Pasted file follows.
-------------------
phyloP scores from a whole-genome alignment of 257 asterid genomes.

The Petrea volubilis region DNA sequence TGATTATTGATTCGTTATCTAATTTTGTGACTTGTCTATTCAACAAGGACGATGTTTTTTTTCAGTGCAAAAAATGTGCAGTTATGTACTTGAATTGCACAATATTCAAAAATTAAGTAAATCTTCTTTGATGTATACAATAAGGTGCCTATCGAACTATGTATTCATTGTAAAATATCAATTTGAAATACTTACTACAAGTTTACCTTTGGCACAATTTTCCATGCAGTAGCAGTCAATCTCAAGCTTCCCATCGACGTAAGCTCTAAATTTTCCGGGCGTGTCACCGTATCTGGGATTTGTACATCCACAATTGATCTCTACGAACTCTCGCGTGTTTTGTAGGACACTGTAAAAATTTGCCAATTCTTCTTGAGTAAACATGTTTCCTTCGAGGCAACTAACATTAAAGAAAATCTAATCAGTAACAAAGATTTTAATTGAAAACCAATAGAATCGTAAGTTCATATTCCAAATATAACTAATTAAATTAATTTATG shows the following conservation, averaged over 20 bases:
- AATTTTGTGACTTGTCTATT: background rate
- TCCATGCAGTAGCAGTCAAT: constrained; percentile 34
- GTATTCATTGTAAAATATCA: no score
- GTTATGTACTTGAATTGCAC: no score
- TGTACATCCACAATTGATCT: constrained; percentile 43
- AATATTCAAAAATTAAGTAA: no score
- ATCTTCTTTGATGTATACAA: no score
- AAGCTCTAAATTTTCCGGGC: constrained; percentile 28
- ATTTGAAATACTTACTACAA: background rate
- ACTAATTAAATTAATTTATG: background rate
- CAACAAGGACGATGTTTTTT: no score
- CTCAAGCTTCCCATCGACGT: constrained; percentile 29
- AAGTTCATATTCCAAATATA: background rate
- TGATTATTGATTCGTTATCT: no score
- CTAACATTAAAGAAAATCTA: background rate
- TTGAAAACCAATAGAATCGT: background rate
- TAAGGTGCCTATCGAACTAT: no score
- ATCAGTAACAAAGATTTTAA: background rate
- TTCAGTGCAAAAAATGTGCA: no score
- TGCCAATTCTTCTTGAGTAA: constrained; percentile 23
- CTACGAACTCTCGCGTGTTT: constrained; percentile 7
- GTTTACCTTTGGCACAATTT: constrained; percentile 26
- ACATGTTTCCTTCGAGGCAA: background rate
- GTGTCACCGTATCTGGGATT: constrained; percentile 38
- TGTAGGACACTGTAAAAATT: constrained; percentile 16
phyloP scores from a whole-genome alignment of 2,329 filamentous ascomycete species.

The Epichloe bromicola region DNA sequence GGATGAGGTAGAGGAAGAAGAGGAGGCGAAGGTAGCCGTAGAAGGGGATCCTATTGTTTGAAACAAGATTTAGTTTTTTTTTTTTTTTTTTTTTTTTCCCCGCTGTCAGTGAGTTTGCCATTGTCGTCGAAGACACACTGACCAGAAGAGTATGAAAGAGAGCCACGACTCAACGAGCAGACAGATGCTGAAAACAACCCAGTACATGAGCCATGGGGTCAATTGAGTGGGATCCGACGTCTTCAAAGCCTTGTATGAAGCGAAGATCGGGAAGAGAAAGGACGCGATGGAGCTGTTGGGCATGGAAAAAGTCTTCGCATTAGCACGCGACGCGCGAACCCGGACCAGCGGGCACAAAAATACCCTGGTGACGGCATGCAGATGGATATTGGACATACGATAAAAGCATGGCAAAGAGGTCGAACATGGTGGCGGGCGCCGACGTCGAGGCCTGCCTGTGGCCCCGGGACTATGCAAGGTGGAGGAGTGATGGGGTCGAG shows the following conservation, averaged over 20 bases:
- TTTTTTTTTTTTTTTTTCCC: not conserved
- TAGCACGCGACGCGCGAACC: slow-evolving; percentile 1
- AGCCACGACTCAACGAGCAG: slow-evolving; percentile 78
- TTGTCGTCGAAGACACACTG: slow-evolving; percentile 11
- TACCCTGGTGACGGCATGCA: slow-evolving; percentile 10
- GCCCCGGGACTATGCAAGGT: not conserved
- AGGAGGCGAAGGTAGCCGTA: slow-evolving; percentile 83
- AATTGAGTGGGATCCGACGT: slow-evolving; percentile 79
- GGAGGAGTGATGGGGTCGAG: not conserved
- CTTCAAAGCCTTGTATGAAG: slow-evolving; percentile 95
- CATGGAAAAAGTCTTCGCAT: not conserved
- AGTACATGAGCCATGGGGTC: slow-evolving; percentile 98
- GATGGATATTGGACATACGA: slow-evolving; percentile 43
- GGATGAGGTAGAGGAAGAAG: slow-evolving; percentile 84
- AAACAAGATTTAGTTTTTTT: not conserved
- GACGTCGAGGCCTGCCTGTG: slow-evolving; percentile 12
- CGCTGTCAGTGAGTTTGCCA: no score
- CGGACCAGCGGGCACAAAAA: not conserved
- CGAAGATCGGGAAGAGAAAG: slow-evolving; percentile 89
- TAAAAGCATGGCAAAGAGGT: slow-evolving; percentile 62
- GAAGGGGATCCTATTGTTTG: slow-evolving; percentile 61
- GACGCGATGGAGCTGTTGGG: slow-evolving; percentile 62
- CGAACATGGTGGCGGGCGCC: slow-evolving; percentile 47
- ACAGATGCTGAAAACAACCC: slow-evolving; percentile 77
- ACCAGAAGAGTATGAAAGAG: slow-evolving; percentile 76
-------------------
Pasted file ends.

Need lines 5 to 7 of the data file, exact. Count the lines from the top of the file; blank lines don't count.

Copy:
- GTATTCATTGTAAAATATCA: no score
- GTTATGTACTTGAATTGCAC: no score
- TGTACATCCACAATTGATCT: constrained; percentile 43